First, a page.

Serum apolipoprotein C-III is independently associated with chronic hepatitis C infection and advanced fibrosis
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- Rowell, J., Thompson, A.J., Guyton, J.R. et al. Hepatol Int (2012) 6: 475. doi:10.1007/s12072-011-9291-x
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The hepatitis C virus (HCV) is known to disrupt lipid metabolism, making serum lipoprotein levels good candidates to explore as markers of HCV disease progression. Assessment of the major apolipoproteins (Apo) and their relationship to hepatic fibrosis remain largely unexplored.
We compared the levels of total cholesterol, triglycerides, low-density lipoprotein cholesterol (LDL-C) and high-density lipoprotein cholesterol (HDL-C), and Apo A-I, -B, -C-III, and -E between patients with cleared versus active infection (n = 83), and between those chronically infected patients (n = 216) with advanced versus mild–moderate hepatic fibrosis (METAVIR stage F3–4 vs. F0–2) using multiple logistic regression.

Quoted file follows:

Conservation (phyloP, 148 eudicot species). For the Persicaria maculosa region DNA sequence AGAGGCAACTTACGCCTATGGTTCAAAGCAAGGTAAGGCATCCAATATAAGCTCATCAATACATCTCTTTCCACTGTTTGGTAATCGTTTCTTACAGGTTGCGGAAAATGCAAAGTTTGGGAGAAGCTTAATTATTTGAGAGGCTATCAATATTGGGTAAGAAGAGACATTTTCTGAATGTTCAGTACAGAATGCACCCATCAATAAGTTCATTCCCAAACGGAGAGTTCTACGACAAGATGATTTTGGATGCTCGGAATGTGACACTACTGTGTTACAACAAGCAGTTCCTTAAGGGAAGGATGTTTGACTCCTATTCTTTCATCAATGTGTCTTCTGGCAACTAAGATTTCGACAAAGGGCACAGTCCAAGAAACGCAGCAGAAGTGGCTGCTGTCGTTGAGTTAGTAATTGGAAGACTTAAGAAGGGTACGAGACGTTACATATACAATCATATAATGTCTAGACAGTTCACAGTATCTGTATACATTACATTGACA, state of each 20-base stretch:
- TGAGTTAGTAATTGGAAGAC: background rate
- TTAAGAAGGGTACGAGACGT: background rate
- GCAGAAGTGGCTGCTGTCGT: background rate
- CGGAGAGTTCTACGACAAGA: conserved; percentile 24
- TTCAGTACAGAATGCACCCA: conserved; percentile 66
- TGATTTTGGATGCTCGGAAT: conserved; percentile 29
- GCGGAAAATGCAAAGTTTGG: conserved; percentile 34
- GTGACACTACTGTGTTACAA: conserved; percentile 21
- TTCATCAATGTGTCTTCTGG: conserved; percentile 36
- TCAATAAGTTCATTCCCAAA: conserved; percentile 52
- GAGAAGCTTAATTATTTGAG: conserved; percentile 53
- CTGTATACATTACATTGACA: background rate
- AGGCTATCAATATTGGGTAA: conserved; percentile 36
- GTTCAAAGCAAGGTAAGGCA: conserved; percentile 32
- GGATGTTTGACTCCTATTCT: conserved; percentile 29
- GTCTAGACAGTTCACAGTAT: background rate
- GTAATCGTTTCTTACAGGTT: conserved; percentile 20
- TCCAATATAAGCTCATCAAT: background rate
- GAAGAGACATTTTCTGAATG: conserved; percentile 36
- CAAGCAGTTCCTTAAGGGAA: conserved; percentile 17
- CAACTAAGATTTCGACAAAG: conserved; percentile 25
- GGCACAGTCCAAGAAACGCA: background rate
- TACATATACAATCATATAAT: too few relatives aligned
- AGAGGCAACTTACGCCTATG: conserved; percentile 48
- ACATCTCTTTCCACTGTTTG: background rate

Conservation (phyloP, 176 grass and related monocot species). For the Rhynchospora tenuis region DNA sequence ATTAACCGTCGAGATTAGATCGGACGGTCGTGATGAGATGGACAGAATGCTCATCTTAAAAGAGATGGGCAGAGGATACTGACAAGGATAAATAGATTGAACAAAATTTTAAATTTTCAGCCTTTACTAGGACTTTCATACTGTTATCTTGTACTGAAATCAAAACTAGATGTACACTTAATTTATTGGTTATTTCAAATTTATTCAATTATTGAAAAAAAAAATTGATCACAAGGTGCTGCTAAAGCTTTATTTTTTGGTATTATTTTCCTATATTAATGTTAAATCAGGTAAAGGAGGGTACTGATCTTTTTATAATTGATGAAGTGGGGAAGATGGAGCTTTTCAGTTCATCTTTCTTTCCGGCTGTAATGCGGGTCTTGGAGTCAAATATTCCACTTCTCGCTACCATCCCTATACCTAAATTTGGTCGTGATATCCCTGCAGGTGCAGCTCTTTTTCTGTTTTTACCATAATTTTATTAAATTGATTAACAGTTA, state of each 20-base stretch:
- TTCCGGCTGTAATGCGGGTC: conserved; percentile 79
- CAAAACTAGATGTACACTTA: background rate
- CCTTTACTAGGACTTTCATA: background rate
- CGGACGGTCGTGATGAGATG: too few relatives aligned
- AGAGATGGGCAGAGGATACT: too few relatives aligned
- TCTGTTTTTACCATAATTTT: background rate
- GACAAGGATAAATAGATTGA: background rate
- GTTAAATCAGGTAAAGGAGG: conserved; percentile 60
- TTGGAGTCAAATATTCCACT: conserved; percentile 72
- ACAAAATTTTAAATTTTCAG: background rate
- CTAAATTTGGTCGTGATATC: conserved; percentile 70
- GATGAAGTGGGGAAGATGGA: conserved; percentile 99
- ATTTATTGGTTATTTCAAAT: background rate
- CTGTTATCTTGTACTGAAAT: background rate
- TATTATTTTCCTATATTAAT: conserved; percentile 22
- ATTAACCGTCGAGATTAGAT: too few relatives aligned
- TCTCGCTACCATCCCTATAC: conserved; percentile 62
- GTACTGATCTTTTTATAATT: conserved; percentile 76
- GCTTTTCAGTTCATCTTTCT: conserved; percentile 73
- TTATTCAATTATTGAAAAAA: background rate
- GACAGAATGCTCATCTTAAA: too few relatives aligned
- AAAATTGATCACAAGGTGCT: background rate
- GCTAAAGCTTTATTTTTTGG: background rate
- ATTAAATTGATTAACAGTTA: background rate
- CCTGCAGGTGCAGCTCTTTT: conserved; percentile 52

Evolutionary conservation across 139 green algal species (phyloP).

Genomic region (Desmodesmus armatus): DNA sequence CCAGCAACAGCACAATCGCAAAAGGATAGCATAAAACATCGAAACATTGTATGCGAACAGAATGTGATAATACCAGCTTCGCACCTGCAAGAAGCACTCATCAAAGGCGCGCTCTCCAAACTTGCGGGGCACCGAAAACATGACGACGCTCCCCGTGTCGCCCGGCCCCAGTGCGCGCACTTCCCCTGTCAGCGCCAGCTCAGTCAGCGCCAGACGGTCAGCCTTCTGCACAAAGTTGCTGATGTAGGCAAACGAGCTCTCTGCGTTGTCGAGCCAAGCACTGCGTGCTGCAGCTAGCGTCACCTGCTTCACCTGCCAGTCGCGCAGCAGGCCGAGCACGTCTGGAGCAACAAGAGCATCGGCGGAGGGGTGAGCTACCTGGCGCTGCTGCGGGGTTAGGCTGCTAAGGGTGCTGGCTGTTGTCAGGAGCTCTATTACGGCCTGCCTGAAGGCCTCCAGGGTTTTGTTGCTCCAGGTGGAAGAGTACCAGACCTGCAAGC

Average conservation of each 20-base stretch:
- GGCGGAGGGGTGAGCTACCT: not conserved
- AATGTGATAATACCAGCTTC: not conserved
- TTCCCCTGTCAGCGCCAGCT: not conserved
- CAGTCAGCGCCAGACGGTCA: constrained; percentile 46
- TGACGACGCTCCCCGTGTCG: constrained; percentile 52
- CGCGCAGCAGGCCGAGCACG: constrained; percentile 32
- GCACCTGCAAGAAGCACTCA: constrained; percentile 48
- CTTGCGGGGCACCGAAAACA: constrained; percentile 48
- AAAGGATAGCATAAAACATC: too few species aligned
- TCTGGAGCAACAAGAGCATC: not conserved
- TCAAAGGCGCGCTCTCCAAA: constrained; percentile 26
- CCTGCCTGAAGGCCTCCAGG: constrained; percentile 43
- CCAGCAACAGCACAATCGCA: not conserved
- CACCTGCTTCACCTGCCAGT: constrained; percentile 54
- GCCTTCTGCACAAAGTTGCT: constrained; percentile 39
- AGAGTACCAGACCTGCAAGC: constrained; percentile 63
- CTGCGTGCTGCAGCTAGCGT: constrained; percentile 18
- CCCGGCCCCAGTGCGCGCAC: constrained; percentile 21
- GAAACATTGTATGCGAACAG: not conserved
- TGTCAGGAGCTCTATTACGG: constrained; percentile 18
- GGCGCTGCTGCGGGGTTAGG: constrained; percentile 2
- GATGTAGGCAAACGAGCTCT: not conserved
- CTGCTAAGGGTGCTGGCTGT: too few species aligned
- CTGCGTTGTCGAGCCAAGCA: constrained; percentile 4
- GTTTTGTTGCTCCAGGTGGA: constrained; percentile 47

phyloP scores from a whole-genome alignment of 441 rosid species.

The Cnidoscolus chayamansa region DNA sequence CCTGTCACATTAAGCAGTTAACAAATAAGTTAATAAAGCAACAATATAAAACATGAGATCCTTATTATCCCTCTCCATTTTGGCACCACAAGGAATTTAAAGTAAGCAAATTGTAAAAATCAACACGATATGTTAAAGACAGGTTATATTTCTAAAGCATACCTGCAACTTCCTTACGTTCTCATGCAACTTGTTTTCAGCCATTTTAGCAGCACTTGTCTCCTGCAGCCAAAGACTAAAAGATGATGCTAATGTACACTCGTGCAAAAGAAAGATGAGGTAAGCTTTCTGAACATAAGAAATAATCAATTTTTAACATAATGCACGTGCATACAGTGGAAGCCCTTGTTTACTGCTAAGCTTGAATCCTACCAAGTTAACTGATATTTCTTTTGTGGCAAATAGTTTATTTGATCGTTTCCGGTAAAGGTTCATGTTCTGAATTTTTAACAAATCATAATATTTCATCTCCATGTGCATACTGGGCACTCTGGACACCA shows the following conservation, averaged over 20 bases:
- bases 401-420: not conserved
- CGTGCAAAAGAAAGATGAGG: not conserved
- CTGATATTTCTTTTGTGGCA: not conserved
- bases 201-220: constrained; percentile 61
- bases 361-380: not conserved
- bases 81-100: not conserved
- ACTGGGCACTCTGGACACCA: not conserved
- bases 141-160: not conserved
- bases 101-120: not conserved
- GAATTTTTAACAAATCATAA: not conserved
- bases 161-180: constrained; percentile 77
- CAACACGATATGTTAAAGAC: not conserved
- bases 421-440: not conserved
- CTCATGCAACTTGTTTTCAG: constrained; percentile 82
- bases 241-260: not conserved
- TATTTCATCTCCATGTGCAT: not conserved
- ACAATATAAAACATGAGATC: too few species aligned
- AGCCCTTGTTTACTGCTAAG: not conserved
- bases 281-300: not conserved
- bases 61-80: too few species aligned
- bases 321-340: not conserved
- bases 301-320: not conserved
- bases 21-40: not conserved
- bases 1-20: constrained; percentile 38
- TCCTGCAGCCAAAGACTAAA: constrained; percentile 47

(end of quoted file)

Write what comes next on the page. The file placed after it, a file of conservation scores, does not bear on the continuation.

Apo C-III levels were 25% higher in subjects with cleared infection versus those with active infection (p = 0.009). Low levels of Apo C-III (p = 1.3 × 10−5), Apo A-I (p = 2.9 × 10−5), total cholesterol (p = 5.0 × 10−4), LDL-C (p = 0.005), and HDL-C (p = 2.0 × 10−4) were associated with advanced fibrosis in univariate analyses. Multivariable analysis revealed Apo C-III as the most significant factor associated with advanced fibrosis (p = 0.0004), followed by age (p = 0.013) and Apo A-I (p = 0.022). Inclusion of both Apo C-III and Apo A-I in a model to predict advanced fibrosis improved the area under the receiver operator curve only modestly.
Relative to other lipoproteins, low serum Apo C-III levels are the most strongly associated with chronic versus cleared infection and decline with increasing severity of hepatic fibrosis. Apo C-III deserves further attention as a possible marker of HCV disease progression.